The limited room for manoeuvre at the G20 summit in Hamburg also becomes clear with regard to climate change mitigation. The 19:1 result in favour of the Paris Climate Agreement is one positive vote more than many observers had expected, but still one too few to properly solve the issue of climate change. Think 20 (a coalition of research institutions from G20 countries), the German Advisory Council on Global Change (WBGU) and the OECD had published studies showing for G 20 leaders what the key points of a G20 action plan should look like if climate change mitigation is to be turned into a justice, innovation, and modernisation project for the global economy: peak emissions must be reached by 2020 and greenhouse gas emissions must be reduced to more or less zero by 2050. For this to succeed, we would need to achieve a carbon price of around USD 40 and abolish global subsidies for fossil fuel combustion by 2020. Additionally, the G20 countries would need to support the existing dynamic trend in renewable energy investments with plans for phasing out the use of coal. Global infrastructures will also double over the next three decades, especially in urban areas. In addition to energy, the main focus here is on mobility systems and buildings. These investments must be climate friendly in order to limit global warming to below two degrees Celsius and avoid tipping points in the planetary system. The T20 and the WBGU have also put on the table proposals for how climate change mitigation can at the same time help to correct social imbalances in our societies. A proportion of the revenues from greenhouse gas emissions taxes could be paid out directly to the lower 40% of the population or used in active labour market policy. Consequently, there remains much to be done in areas in which the G20 has not (yet) pushed changes through.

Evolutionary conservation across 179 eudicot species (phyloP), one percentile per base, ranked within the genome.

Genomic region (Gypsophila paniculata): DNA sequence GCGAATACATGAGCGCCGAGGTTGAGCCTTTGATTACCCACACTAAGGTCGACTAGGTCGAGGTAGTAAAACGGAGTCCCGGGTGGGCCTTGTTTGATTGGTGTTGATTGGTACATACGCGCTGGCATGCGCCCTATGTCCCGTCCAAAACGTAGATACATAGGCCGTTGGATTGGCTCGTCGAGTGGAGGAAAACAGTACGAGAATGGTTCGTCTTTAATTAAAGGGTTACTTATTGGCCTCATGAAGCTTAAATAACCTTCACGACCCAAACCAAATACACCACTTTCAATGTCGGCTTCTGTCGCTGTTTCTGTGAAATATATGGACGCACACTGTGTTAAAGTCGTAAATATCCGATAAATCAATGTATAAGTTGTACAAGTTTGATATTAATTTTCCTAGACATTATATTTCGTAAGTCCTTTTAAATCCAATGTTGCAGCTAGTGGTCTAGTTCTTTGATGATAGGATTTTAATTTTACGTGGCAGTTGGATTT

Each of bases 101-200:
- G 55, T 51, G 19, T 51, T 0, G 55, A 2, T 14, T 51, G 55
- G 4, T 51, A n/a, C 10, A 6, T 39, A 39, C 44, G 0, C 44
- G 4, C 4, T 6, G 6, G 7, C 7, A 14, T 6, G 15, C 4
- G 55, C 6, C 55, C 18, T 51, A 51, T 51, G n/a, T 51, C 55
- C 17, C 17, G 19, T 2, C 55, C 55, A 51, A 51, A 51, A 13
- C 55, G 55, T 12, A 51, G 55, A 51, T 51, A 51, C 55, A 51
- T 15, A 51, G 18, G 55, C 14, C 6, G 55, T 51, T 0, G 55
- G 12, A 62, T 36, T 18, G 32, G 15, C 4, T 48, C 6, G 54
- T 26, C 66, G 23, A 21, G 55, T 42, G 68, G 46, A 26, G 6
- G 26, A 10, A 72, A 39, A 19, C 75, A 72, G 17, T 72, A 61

All of these items will be back on the agenda during the next round of climate negotiations in Bonn in November of this year. As a result of the G20’s 19:1 decision, the Paris Climate Agreement has been defended, stabilised and reinforced. Real climate change mitigation efforts must now be continued, scaled up and accelerated in many other areas. The good news is that, while states are struggling to adopt and push ahead swiftly with an integrated approach to climate change mitigation, economic modernisation and social development, many other actors are taking decisive steps forward on this front. For some time now, numerous cities, regions and companies, including many in the United States, have been leading the way on climate issues. The research community is providing strategies, data, points of reference and proposed solutions, not least through Think 20. And on 5 July, 400 global investors, who manage a total of USD 22 trillion, equivalent to around one quarter of global gross national product, announced to the G20 their intention to make a massive contribution to the decarbonisation of the global economy and the implementation of the climate agreement. They are calling for an appropriate price for greenhouse gas emissions and for acceleration of efforts to restructure global energy systems, gearing them towards renewables. In the 21st Century, global policy is no longer made by states alone, and that is a good thing. Nonetheless, it is not possible to make sustainable progress without states and their ability to establish political order and create incentives. As such, the G20 needs to continue its work. It is due in part to the Hamburg summit that it can do so. Setbacks have been avoided, but breakthroughs have been postponed for now.

Image. Dirk Messner

Dirk Messner ist Direktor des Deutschen Instituts für Entwicklungspolitik (DIE) und Vorsitzender des Wissenschaftlichen Beirats der Bundesregierung Global Umweltveränderungen (WBGU) / Dirk Messner is Director of the German Development Institute / Deutsches Institut für Entwicklungspolitik (DIE) and Co-Chair of the Scientific Advisory Board of the Federal Government Global Environmental Change (WBGU)